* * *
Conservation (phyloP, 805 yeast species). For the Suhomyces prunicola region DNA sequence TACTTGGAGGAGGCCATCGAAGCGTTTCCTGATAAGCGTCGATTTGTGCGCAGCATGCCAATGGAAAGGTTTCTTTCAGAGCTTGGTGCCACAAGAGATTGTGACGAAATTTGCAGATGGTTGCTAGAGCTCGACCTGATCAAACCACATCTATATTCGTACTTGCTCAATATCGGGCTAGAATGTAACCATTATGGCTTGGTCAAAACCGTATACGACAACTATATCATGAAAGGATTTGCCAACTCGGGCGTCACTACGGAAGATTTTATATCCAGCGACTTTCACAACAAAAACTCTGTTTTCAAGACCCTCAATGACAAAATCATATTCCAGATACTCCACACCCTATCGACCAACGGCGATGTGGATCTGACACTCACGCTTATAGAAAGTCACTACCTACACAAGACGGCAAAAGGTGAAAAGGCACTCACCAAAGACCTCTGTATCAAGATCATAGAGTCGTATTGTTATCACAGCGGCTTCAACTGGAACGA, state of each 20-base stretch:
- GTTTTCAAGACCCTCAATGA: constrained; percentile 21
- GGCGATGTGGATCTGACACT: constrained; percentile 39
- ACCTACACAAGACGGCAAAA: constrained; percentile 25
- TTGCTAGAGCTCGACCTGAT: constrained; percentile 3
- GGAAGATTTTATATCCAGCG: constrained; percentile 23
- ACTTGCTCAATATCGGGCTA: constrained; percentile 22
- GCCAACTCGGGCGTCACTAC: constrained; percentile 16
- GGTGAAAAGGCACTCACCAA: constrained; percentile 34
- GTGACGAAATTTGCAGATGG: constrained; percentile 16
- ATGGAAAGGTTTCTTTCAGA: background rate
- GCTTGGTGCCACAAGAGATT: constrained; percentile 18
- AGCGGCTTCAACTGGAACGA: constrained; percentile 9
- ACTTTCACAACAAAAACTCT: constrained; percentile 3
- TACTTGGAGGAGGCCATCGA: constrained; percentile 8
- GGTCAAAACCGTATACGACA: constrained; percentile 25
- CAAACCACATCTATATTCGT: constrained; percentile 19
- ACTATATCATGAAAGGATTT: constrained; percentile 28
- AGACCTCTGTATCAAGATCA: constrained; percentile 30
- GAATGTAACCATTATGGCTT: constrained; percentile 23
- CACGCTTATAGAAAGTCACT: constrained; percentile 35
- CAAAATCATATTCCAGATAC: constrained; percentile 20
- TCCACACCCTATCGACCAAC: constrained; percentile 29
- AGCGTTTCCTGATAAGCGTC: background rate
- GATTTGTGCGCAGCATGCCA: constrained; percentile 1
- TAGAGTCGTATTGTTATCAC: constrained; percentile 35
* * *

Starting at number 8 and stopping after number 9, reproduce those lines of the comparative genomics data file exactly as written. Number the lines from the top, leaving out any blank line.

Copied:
- GCCAACTCGGGCGTCACTAC: constrained; percentile 16
- GGTGAAAAGGCACTCACCAA: constrained; percentile 34